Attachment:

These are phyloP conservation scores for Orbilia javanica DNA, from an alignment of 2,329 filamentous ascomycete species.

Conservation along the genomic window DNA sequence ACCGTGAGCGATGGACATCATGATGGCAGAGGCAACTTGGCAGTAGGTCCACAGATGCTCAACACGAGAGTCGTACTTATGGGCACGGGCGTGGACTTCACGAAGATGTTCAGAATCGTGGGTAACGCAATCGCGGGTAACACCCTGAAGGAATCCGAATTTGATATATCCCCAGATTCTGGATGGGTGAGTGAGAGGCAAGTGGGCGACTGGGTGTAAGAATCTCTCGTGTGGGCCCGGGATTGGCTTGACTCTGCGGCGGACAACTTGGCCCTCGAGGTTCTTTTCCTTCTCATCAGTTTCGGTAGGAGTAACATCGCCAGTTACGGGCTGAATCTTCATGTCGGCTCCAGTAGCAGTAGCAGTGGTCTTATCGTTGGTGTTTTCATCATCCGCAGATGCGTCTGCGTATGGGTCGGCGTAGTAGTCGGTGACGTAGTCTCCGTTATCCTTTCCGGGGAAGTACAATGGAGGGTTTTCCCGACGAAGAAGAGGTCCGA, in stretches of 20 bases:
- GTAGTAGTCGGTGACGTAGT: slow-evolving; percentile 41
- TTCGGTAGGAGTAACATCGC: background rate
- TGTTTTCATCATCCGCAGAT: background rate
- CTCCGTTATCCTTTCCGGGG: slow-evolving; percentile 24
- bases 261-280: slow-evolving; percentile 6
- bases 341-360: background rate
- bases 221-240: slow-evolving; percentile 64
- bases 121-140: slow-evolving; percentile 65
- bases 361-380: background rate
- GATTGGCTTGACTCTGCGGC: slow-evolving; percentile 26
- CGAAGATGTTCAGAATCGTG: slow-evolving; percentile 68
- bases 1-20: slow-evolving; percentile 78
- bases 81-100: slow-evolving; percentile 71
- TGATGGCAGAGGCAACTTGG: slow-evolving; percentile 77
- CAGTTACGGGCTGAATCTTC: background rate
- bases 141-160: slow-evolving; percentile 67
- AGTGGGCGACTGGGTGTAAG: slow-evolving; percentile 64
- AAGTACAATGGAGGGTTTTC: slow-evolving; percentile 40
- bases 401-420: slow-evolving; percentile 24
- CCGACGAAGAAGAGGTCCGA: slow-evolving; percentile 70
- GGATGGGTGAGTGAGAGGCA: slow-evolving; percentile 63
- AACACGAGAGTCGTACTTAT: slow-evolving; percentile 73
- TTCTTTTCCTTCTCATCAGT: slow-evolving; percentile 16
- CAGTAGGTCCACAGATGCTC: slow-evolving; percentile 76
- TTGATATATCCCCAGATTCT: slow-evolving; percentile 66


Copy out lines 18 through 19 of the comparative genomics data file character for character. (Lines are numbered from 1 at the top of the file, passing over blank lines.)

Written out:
- bases 141-160: slow-evolving; percentile 67
- AGTGGGCGACTGGGTGTAAG: slow-evolving; percentile 64